Quantify your Impact
For the best investors, each investment requires a prospectus or annual report. For the best business managers, each new initiative requires a business case. For the best project managers, each project requires a project charter.
The purpose of these documents is to list the benefits, identify the costs, define the scope of activity, and possibly mitigate the risks. Each of these purposes has one thing in common: Numbers. Quantification.
But what about each employee - what does each employee require?
Each employee requires a job description, along with specific objectives. While this seems obvious, many don't have this in writing, and rely at best on a general understanding of responsibilities. Without this description and objectives, how do you know when you have done precisely the right thing? Or not enough of the right thing?
Unfortunately, many of us are clever enough to understand the basics of the job, but we rarely spend the time quantifying our activities, or their impact. This leads to problems during annual performance reviews. Because there is so little quantification, it is easy for others to assume that you have made little impact.
If you are in this situation, here are some ideas on how to retrofit numbers into your job description:
- Project Size: People, Budget, etc.
- Personal productivity: Utilization, Quota, Sales levels, Items processed, etc.
- Business Impact: Savings dollars, Savings %, Increased Revenue, Absolute Revenue, Reduced Process Time, Changed inventory levels, etc.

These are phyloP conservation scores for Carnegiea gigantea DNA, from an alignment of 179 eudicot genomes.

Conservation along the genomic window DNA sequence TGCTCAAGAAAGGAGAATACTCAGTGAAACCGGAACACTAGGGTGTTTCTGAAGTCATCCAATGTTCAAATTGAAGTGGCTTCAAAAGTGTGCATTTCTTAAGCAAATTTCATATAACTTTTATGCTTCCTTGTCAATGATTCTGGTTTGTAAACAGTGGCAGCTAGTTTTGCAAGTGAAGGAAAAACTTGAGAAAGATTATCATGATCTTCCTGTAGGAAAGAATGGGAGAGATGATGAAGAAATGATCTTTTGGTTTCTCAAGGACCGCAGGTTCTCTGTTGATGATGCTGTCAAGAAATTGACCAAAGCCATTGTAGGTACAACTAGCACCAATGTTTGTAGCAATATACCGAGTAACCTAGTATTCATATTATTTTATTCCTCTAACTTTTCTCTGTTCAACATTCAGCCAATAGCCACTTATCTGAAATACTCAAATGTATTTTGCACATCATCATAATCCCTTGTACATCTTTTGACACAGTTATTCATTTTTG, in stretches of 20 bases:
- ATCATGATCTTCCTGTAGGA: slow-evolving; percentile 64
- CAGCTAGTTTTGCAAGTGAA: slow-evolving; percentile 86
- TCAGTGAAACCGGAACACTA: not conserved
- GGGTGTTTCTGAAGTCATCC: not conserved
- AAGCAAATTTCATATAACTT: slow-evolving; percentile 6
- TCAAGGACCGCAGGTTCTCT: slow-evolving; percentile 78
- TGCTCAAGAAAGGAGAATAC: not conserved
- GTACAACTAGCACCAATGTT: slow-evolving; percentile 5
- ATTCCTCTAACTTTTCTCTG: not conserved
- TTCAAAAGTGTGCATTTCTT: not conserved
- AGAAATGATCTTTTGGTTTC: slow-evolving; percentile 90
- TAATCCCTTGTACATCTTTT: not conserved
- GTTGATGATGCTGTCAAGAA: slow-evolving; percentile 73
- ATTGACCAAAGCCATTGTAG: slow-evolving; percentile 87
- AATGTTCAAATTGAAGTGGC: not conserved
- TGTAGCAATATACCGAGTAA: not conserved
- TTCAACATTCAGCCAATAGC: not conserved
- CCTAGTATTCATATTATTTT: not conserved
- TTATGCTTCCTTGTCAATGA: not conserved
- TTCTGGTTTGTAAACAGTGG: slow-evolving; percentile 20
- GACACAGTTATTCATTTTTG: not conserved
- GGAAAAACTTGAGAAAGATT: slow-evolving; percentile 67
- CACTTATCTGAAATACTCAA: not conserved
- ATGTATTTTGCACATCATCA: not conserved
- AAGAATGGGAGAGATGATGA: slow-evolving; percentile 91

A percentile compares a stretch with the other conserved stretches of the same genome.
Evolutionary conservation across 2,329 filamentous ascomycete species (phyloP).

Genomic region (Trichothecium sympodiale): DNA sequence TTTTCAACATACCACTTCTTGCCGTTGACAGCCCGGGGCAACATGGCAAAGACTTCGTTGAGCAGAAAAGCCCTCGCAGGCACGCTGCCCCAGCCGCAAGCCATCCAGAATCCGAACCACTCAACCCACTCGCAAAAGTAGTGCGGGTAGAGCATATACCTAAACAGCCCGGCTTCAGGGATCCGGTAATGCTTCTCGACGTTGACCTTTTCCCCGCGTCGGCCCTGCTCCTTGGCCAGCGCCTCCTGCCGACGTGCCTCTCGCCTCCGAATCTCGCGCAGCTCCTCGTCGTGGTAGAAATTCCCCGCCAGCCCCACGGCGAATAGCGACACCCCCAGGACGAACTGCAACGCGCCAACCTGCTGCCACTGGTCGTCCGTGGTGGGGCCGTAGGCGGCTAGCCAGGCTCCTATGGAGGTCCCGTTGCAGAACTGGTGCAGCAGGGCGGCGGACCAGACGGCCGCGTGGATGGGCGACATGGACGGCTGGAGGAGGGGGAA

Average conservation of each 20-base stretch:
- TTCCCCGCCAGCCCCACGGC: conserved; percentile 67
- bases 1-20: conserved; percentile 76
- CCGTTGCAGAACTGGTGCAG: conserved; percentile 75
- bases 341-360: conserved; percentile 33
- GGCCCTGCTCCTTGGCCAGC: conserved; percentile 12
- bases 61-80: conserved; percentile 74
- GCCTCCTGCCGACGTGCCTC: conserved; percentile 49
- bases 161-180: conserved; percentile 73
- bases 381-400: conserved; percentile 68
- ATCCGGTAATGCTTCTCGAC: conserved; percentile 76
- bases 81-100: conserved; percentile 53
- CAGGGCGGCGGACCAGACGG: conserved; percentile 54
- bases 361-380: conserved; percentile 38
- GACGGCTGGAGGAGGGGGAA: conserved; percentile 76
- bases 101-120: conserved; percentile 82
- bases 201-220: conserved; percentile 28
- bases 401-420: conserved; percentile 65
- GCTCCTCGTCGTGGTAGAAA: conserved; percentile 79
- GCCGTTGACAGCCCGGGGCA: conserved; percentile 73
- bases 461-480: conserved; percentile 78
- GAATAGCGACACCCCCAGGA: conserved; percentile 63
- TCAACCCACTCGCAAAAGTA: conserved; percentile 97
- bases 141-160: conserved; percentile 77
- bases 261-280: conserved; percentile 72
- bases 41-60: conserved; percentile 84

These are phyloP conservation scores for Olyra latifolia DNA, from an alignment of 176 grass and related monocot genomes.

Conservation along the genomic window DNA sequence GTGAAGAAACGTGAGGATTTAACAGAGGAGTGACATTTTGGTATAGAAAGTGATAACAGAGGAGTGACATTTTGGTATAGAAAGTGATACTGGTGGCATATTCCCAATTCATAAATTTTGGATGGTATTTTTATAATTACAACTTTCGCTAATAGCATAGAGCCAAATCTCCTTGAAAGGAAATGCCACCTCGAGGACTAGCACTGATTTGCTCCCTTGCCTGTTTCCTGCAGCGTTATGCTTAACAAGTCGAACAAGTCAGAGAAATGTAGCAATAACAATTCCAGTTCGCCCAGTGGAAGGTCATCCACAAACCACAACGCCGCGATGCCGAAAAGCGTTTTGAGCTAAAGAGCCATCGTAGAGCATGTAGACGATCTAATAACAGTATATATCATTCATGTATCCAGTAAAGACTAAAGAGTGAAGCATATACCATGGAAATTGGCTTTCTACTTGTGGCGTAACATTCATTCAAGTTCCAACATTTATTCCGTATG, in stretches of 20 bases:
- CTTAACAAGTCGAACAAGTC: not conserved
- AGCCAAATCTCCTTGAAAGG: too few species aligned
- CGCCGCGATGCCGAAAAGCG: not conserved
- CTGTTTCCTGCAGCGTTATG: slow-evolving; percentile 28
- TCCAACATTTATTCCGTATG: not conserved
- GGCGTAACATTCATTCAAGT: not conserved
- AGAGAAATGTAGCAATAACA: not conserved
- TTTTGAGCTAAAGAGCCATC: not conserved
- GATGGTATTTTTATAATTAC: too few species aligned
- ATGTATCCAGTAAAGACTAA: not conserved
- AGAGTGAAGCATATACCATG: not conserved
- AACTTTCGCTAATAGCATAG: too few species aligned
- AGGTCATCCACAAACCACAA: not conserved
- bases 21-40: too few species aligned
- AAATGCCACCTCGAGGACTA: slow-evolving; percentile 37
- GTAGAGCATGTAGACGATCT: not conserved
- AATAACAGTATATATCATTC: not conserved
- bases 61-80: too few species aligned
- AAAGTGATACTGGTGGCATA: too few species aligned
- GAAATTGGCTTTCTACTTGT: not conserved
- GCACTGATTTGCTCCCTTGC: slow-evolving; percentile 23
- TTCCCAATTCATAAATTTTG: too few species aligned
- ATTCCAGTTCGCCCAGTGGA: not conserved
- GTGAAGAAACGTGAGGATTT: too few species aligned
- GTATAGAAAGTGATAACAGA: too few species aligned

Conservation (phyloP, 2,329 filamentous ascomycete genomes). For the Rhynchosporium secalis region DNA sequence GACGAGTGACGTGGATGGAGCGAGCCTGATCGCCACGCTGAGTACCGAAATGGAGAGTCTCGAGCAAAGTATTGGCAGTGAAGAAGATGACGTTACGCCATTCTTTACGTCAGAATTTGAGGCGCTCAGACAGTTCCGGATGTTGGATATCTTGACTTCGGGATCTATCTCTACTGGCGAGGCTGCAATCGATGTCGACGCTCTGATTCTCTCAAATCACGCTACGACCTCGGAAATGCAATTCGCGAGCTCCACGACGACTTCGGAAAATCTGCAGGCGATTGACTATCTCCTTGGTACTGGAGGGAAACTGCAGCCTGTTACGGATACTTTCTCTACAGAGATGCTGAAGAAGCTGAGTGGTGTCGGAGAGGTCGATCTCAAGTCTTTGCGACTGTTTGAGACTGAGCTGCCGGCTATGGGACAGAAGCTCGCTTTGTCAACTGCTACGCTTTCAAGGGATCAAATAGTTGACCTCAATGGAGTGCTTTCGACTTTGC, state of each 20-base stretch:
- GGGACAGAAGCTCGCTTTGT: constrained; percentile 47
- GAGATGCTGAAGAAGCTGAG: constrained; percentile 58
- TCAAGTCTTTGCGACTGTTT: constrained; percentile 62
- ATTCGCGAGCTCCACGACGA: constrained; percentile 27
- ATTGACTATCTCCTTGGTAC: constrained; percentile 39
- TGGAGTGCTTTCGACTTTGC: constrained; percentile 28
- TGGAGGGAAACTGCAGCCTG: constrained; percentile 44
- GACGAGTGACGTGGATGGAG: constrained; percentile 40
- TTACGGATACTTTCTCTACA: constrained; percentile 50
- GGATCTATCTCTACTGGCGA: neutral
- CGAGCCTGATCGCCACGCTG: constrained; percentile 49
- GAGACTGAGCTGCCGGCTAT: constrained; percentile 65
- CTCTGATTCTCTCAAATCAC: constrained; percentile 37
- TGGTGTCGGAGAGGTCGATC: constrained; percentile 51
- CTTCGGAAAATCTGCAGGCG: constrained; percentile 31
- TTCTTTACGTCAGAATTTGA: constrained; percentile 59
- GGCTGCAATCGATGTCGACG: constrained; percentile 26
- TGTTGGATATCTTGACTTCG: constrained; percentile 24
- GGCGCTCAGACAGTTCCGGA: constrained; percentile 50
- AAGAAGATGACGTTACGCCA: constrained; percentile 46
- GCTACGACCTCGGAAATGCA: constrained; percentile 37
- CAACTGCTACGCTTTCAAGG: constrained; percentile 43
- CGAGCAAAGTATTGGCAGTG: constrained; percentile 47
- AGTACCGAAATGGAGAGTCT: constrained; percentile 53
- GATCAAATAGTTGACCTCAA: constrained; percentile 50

This week's action item: Not having numbers also causes problems when pulling together a resume, or applying for a more senior role within the organization. Unless the hiring manager or recruiter can see the impact that you have made, and the scale/scope of your capabilities, they will assume that you are not qualified to fill the role. This week, review each of your activities, and put numbers to them. Then do the same with your resume.
Randall Craig is an expert on Career Development, Work-Life Balance, and Networking; to find out how his workshops, webinars, and keynotes can help your team or add to your event, contact him through www.PersonalBalanceSheet.com, or by email at firstname.lastname@example.org.
Make It Happen Tipsheet
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Copyright © 2008 Knowledge to Action Press and Randall Craig. All rights reserved.
Publication Date: Oct 21, 2008
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